I also ran the gamut of emotions reconnecting with old friends and making new ones.  I had dinner with a former camper of mine and his wife.  I first met him when he was twelve, and now he’s hit the mid-century mark and has a great career and family.  He told me that I had been and still was a very important part of his formative years, which is both gratifying to hear and reminds me of the tremendous impact a friendship can have.  (And he is still as buff as he was when we worked out at the CU Rec Center thirty years ago.)  I reconnected with people who were an important part of my theatre scholarship life, including one of the men who was the focus of my doctoral dissertation.  He greeted me with a hug and reaffirmed many of the things I’d learned about theatre in general… and about being a good human being.  I made new friends and felt like I’d known them for years after just sharing lunch, and also discovered that when you think you know everything about something, you’re just beginning to hear the whole story.

I also cherished the time — all too brief — with my parents.

The next-to-last leg of the journey was on Miami MetroRail from the airport to Dadeland South.  That’s the mode of transport I use to commute to work, a ritual I will recommence in a little while.  It was, I suppose, a way to ease my way back into my normal routine, at least for the next ten days until I once again venture out into the heartland to learn more about people, life, theatre, and how to pack a carry-on.

Monday, April 23, 2018

Getting Here

The flight was late leaving Miami due to weather somewhere else, and the flight was overbooked.  By the time they were boarding us, the gate agents were offering a $1,000 voucher and all sorts of goodies, including hotel vouchers and first-class upgrades, to any takers.  If I didn’t have just two days with my parents, I would have snapped it up.

Enterprise upgraded my bare-bones reserved car to a Nissan Rogue, which is a station wagon wannabe with more bells and whistles than a carnival organ.  The Red Roof Inn had trouble with the router in my wing so this is my first access to WiFi.  Oh, the horror.

Anyway, I’m here with Mom and Dad, catching up and offering a hand where I can.

Sunday, April 22, 2018

On The Road Again

Heading out this evening for a trip to see my folks for a couple of days, then off to the Missouri Self-Taught: Lanford Wilson and the American Drama conference at the University of Missouri.  I’ll present a paper on Mr. Wilson and compare his life and work to that of William Inge.  I’ll be doing it in front of friends and family of Mr. Wilson and the subject of my dissertation, so, no pressure.

Lanford Wilson 1937-2011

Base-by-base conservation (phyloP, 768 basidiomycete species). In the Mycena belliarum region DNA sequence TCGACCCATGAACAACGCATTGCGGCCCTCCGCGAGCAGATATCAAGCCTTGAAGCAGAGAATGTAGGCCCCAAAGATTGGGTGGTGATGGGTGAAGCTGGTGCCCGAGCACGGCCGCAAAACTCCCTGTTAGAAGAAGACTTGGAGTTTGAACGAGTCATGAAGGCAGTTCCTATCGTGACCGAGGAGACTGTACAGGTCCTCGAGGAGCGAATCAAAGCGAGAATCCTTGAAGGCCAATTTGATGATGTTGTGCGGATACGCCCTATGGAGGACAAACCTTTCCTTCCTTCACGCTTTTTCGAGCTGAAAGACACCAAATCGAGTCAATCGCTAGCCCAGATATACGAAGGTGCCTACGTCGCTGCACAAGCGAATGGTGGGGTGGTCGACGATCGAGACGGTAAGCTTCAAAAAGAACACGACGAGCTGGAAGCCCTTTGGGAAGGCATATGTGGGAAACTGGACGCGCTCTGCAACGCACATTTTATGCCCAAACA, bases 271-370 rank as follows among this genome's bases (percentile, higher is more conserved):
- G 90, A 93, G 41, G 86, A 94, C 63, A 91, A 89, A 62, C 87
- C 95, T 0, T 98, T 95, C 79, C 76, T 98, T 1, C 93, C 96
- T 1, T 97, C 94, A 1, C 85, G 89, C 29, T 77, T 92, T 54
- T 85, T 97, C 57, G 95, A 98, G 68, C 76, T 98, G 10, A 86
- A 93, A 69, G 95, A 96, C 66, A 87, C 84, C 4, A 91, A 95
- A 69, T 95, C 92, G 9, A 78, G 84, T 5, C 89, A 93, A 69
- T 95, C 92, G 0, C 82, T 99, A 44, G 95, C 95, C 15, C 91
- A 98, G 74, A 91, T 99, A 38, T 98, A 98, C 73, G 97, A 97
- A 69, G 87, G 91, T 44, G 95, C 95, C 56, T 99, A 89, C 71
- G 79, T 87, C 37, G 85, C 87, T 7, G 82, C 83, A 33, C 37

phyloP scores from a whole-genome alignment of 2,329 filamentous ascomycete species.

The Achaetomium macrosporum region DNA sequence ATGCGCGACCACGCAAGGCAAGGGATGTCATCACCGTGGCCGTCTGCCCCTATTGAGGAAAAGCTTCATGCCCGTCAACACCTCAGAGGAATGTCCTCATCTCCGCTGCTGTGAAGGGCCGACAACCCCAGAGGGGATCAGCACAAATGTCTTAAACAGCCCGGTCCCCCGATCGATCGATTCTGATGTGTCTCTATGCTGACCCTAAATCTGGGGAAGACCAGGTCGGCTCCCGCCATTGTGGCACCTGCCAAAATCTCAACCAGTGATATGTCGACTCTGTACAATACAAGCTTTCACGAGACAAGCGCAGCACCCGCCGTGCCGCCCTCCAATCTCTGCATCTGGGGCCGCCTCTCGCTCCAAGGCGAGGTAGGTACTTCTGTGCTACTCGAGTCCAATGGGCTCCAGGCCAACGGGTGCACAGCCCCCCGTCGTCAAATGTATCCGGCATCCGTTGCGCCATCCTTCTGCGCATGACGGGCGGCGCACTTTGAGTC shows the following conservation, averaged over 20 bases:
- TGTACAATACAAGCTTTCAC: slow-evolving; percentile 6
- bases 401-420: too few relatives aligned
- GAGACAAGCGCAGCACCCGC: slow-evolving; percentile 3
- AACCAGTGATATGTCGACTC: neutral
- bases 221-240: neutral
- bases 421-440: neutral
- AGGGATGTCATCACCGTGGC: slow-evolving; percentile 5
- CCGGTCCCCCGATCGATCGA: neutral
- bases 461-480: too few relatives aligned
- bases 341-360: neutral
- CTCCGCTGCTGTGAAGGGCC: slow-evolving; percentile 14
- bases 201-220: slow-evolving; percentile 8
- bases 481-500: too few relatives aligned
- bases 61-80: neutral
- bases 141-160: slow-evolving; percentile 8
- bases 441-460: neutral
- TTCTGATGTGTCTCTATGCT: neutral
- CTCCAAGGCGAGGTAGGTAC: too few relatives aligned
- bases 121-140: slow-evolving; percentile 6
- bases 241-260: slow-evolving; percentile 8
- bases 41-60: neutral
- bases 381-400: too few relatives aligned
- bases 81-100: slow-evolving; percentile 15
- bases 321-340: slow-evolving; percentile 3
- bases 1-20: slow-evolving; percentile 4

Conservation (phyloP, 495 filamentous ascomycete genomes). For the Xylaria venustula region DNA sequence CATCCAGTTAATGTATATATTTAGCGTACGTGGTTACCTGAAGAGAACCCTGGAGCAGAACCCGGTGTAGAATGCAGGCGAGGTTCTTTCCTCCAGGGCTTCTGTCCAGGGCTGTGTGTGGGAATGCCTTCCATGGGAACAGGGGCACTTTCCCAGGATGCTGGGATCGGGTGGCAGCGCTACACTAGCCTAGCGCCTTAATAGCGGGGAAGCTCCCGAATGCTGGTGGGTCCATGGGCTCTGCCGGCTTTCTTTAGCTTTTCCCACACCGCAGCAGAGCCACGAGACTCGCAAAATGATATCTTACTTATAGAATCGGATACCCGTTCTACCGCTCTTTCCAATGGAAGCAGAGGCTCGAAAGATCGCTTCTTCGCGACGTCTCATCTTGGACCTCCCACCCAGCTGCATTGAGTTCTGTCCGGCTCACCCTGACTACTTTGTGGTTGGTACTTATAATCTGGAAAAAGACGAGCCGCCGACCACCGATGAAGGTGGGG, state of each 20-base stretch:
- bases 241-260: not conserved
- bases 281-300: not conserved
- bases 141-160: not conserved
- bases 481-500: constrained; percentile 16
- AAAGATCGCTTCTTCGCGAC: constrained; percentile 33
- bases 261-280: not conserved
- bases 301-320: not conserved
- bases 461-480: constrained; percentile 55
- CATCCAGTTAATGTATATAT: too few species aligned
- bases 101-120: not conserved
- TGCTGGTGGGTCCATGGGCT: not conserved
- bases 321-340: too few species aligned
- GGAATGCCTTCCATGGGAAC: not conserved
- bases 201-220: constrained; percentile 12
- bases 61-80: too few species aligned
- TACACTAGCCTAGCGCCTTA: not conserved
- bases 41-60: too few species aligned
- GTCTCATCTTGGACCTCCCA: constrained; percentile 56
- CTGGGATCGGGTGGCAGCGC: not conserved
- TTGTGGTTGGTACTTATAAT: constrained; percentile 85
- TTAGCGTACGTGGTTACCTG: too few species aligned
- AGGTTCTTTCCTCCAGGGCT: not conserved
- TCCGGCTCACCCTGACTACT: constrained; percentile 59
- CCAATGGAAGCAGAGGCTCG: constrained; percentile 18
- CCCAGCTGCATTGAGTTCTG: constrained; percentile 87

Actually it should be fun.  I’ll be reconnecting with friends and getting to look through the Wilson archives and learn more about him and his life and work.

I’m also looking forward to spending time with my mom and dad.

I’ll post about what I learn; maybe even some pictures.

Sunday, April 1, 2018

Happy Easter

Happy Easter to those of you who celebrate it.

Easter 1959

Easter Sunday, Perrysburg, Ohio

There is a discussion in my family as to what year this photo was taken; is it 1958 or 1959?  If it’s 1958, the youngest child in the photo would have just turned two years old, and he’s pretty big for two, and the girl would be nine.  I — the one in the red coat — would be five-and-a-half, but I’m two years younger than the boy on the right, and he’s pretty big for someone seven-and-a-half; he’s almost as tall as the station wagon (which is a 1958 Ford Country Sedan) even if he is standing on the curb.  So it’s probably Easter 1959, and we just finished Easter dinner and the egg hunt at the Carranor Club.

Saturday, January 20, 2018

Monday, August 28, 2017

Thursday, July 20, 2017

Sunday, June 18, 2017

Friday, June 16, 2017

Three Score and Nine Years

June 16, 1948 was a Wednesday. It was a pleasant day in St. Louis, Missouri; the high was about 78 with a little haze left over from the morning fog along the river. It was a nice day for a wedding.

The young bride and groom came to the Church of St. Michael and St. George on Wydown Boulevard for the ceremony, with the two families and close friends gathering. The bride’s younger sister was the maid of honor and the groom’s twin brother was his best man. After the brief Episcopalian service, the bridal party went to the bride’s parents home for a small reception, and then the newlyweds left on their wedding trip to Chicago, staying at the Blackstone Hotel. Then they went on to their new home in Princeton where he was finishing up his studies before moving on to Houston, Texas, where he would take up a job in the bag business.